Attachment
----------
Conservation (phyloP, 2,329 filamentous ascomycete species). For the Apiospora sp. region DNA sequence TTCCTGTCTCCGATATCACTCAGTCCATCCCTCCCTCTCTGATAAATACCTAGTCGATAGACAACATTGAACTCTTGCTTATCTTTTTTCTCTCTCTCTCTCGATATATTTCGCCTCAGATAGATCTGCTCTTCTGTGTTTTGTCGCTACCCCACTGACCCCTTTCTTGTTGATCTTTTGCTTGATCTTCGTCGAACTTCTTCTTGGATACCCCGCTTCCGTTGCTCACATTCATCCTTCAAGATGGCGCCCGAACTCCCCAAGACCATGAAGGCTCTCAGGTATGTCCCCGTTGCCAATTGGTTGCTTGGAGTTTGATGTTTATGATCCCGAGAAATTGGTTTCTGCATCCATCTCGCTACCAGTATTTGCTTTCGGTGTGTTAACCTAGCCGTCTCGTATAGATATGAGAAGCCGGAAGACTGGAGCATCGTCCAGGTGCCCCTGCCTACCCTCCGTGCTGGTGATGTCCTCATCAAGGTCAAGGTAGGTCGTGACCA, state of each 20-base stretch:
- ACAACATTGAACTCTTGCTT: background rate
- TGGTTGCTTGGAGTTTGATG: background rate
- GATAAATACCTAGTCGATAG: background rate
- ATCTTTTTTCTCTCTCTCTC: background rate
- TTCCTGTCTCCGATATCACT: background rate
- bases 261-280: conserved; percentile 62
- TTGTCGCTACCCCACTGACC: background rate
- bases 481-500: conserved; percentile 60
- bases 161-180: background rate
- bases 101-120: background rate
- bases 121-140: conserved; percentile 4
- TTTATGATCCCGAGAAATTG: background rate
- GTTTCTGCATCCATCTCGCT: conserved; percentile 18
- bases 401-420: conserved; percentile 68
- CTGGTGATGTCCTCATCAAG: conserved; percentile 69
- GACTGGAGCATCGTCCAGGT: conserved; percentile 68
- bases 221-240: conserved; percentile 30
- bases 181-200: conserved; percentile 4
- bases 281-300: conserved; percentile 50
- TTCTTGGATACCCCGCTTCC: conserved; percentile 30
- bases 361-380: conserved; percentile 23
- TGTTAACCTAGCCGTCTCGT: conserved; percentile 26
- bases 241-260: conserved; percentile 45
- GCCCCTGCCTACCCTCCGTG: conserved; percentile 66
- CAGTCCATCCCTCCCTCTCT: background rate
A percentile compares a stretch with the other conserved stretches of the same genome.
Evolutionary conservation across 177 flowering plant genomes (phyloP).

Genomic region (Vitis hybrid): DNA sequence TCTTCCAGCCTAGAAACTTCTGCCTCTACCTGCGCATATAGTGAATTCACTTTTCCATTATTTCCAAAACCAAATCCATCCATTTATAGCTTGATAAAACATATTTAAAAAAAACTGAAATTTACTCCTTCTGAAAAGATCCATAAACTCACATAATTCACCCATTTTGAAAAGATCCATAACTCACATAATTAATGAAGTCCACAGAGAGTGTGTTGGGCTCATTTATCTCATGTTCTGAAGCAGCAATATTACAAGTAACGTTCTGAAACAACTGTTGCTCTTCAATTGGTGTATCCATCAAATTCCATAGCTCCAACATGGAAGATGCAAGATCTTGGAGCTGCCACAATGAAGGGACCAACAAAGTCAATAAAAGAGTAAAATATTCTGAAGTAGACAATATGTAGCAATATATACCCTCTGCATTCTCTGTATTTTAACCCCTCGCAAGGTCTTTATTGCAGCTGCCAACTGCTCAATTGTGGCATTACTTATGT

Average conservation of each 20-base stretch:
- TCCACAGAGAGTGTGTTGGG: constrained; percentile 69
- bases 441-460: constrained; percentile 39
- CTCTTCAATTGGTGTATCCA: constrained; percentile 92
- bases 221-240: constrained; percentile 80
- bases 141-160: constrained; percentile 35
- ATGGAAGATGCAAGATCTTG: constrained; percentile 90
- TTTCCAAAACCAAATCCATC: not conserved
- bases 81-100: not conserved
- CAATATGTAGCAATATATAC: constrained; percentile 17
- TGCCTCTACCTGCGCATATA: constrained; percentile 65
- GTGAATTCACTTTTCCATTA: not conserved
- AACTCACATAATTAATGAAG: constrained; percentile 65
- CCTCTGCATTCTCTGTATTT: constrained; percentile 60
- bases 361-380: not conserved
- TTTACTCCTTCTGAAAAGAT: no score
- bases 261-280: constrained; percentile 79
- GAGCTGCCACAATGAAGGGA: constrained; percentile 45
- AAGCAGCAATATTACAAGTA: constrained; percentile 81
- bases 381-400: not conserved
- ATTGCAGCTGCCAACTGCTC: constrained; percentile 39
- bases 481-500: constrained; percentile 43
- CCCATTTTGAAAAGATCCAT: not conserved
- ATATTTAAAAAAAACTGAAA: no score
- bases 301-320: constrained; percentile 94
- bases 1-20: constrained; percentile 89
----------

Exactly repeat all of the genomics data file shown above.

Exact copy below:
Conservation (phyloP, 2,329 filamentous ascomycete species). For the Apiospora sp. region DNA sequence TTCCTGTCTCCGATATCACTCAGTCCATCCCTCCCTCTCTGATAAATACCTAGTCGATAGACAACATTGAACTCTTGCTTATCTTTTTTCTCTCTCTCTCTCGATATATTTCGCCTCAGATAGATCTGCTCTTCTGTGTTTTGTCGCTACCCCACTGACCCCTTTCTTGTTGATCTTTTGCTTGATCTTCGTCGAACTTCTTCTTGGATACCCCGCTTCCGTTGCTCACATTCATCCTTCAAGATGGCGCCCGAACTCCCCAAGACCATGAAGGCTCTCAGGTATGTCCCCGTTGCCAATTGGTTGCTTGGAGTTTGATGTTTATGATCCCGAGAAATTGGTTTCTGCATCCATCTCGCTACCAGTATTTGCTTTCGGTGTGTTAACCTAGCCGTCTCGTATAGATATGAGAAGCCGGAAGACTGGAGCATCGTCCAGGTGCCCCTGCCTACCCTCCGTGCTGGTGATGTCCTCATCAAGGTCAAGGTAGGTCGTGACCA, state of each 20-base stretch:
- ACAACATTGAACTCTTGCTT: background rate
- TGGTTGCTTGGAGTTTGATG: background rate
- GATAAATACCTAGTCGATAG: background rate
- ATCTTTTTTCTCTCTCTCTC: background rate
- TTCCTGTCTCCGATATCACT: background rate
- bases 261-280: conserved; percentile 62
- TTGTCGCTACCCCACTGACC: background rate
- bases 481-500: conserved; percentile 60
- bases 161-180: background rate
- bases 101-120: background rate
- bases 121-140: conserved; percentile 4
- TTTATGATCCCGAGAAATTG: background rate
- GTTTCTGCATCCATCTCGCT: conserved; percentile 18
- bases 401-420: conserved; percentile 68
- CTGGTGATGTCCTCATCAAG: conserved; percentile 69
- GACTGGAGCATCGTCCAGGT: conserved; percentile 68
- bases 221-240: conserved; percentile 30
- bases 181-200: conserved; percentile 4
- bases 281-300: conserved; percentile 50
- TTCTTGGATACCCCGCTTCC: conserved; percentile 30
- bases 361-380: conserved; percentile 23
- TGTTAACCTAGCCGTCTCGT: conserved; percentile 26
- bases 241-260: conserved; percentile 45
- GCCCCTGCCTACCCTCCGTG: conserved; percentile 66
- CAGTCCATCCCTCCCTCTCT: background rate
A percentile compares a stretch with the other conserved stretches of the same genome.
Evolutionary conservation across 177 flowering plant genomes (phyloP).

Genomic region (Vitis hybrid): DNA sequence TCTTCCAGCCTAGAAACTTCTGCCTCTACCTGCGCATATAGTGAATTCACTTTTCCATTATTTCCAAAACCAAATCCATCCATTTATAGCTTGATAAAACATATTTAAAAAAAACTGAAATTTACTCCTTCTGAAAAGATCCATAAACTCACATAATTCACCCATTTTGAAAAGATCCATAACTCACATAATTAATGAAGTCCACAGAGAGTGTGTTGGGCTCATTTATCTCATGTTCTGAAGCAGCAATATTACAAGTAACGTTCTGAAACAACTGTTGCTCTTCAATTGGTGTATCCATCAAATTCCATAGCTCCAACATGGAAGATGCAAGATCTTGGAGCTGCCACAATGAAGGGACCAACAAAGTCAATAAAAGAGTAAAATATTCTGAAGTAGACAATATGTAGCAATATATACCCTCTGCATTCTCTGTATTTTAACCCCTCGCAAGGTCTTTATTGCAGCTGCCAACTGCTCAATTGTGGCATTACTTATGT

Average conservation of each 20-base stretch:
- TCCACAGAGAGTGTGTTGGG: constrained; percentile 69
- bases 441-460: constrained; percentile 39
- CTCTTCAATTGGTGTATCCA: constrained; percentile 92
- bases 221-240: constrained; percentile 80
- bases 141-160: constrained; percentile 35
- ATGGAAGATGCAAGATCTTG: constrained; percentile 90
- TTTCCAAAACCAAATCCATC: not conserved
- bases 81-100: not conserved
- CAATATGTAGCAATATATAC: constrained; percentile 17
- TGCCTCTACCTGCGCATATA: constrained; percentile 65
- GTGAATTCACTTTTCCATTA: not conserved
- AACTCACATAATTAATGAAG: constrained; percentile 65
- CCTCTGCATTCTCTGTATTT: constrained; percentile 60
- bases 361-380: not conserved
- TTTACTCCTTCTGAAAAGAT: no score
- bases 261-280: constrained; percentile 79
- GAGCTGCCACAATGAAGGGA: constrained; percentile 45
- AAGCAGCAATATTACAAGTA: constrained; percentile 81
- bases 381-400: not conserved
- ATTGCAGCTGCCAACTGCTC: constrained; percentile 39
- bases 481-500: constrained; percentile 43
- CCCATTTTGAAAAGATCCAT: not conserved
- ATATTTAAAAAAAACTGAAA: no score
- bases 301-320: constrained; percentile 94
- bases 1-20: constrained; percentile 89